Machine learning algorithms – is a change in approach to civil liability assessment required?

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Constitutional Tribunal finds undertakings have right to appeal against consent to conduct searches

The Constitutional Tribunal recently analysed regulations regarding dawn raids carried out by the Office for Competition and Consumer Protection (OCCP) and ruled that the respective law is not in line with the Constitution insofar as it excludes the possibility to challenge rulings allowing searches to be conducted. Facts After receiving consent to search from the […]

Austria: Genome Editing – CRISPR/Cas9

By Veronika Wolfbauer, Sandra Kasper Genome editing designates new methods that allow targeted interventions to be carried out in the genetic material, the genome of a cell (1).  The CRISPR/Cas method is a molecular biological method to specifically cut and modify DNA (“genome editing” or “gene scissors”). Genes can be inserted with the CRISPR/Cas9 method […]

Say on pay and related party transactions: implementation of EU Shareholder Rights Directive II

By Christopher Jünger, Leon Scheicher The EU Shareholder Rights Directive II (2017/828) (SRD II), amending Directive 2007/36/EC as regards the encouragement of long-term shareholder engagement, must be transposed into national law by 10 June 2019. The directive aims to improve shareholder participation by addressing three major regulatory issues relating to the corporate governance of listed […]

Austria: Genome editing – the CRISPR method

Genome editing designates new methods that allow targeted interventions to be carried out in the genetic material, the genome of a cell (1).  The CRISPR/Cas method (2) is a molecular biological method to specifically cut and modify DNA (“genome editing” or “gene scissors”). Genes can be inserted with the CRISPR/Cas9 method or used only remotely […]

Latest Briefings

Adjudication Matters – June 2019

The Slip Rule – the “gateway” for consequential corrections to an adjudicator’s decision? Introduction In the recent judgment of Axis M&E UK Ltd v Multiplex Construction Europe Ltd [2019] EWHC 169 (TCC), the Technology & Construction Court considered for the first time whether consequential corrections are permitted under the statutory slip rule in the context of adjudication. […]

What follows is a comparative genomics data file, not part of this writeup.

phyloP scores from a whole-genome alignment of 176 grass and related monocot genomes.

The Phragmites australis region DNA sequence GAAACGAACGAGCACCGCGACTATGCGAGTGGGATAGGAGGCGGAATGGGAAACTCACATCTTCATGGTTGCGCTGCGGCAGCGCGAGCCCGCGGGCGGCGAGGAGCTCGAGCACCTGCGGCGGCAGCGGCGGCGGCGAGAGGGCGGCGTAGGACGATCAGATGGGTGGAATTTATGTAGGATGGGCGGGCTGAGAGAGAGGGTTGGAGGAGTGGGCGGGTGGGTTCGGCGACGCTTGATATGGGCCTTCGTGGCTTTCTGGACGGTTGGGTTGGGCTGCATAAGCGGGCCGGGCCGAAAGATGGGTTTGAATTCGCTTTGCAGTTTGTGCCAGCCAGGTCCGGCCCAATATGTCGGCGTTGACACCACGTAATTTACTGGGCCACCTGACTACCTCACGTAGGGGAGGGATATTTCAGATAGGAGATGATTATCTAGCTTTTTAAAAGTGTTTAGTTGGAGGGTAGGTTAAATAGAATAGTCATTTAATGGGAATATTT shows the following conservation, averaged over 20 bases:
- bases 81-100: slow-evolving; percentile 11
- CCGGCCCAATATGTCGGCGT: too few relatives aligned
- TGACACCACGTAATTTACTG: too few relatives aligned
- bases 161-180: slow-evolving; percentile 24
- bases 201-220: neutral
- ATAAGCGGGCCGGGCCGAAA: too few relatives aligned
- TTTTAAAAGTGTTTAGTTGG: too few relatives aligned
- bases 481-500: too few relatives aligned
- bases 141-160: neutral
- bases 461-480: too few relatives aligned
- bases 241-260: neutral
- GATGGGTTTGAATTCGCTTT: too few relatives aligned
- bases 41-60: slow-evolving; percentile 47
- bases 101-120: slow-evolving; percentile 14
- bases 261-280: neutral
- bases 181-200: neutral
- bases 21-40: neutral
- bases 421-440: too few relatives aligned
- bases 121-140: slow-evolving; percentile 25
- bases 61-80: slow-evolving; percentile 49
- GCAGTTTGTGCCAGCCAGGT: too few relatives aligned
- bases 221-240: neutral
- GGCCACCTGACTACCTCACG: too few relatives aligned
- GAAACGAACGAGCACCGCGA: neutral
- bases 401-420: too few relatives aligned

BIC v Burgess: pension increases were not validly introduced

By Suzanne Burrell, Jenny Farrell The Court of Appeal has overturned the High Court decision in Burgess v BIC, finding that increases to pensions in payment had not been validly introduced. We commented on the High Court decision in our update last year. Background The inflation-linked annual increases had been introduced following a trustee meeting in 1991 […]

Brewers – what’s in a name?

By Jo Pritchard More than a year after its initial launch, a Welsh brewery, formerly named LOKA POLLY, has been forced to rebrand following a complaint raised by a Swedish multinational conglomerate over the use of the LOKA POLLY name. This kind of dispute and rebranding experienced by the now-named Polly’s Brew Co is unfortunately […]

NI employers remain liable for higher holiday pay costs

By Leeanne Armstrong In a landmark ruling the Court of Appeal (CA) yesterday upheld an Industrial Tribunal (IT) decision that police officers and civilian staff are owed substantial back pay in respect of underpaid holiday pay. (Alexander Agnew & Others v Chief Constable for the Police Service of Northern Ireland & Others [2019] NICA 32) The original decision […]

New rules for enforced works

Decree-Law no. 66/2019 of 21 May was published recently to amend the rules on summonses to execute maintenance, rehabilitation or demolition works, and on their enforced execution. This legislation is part of the wider strategy of the New Generation of Housing Policies (NGPH), approved by Resolution of the Council of Ministers in May 2018. In accordance with the […]

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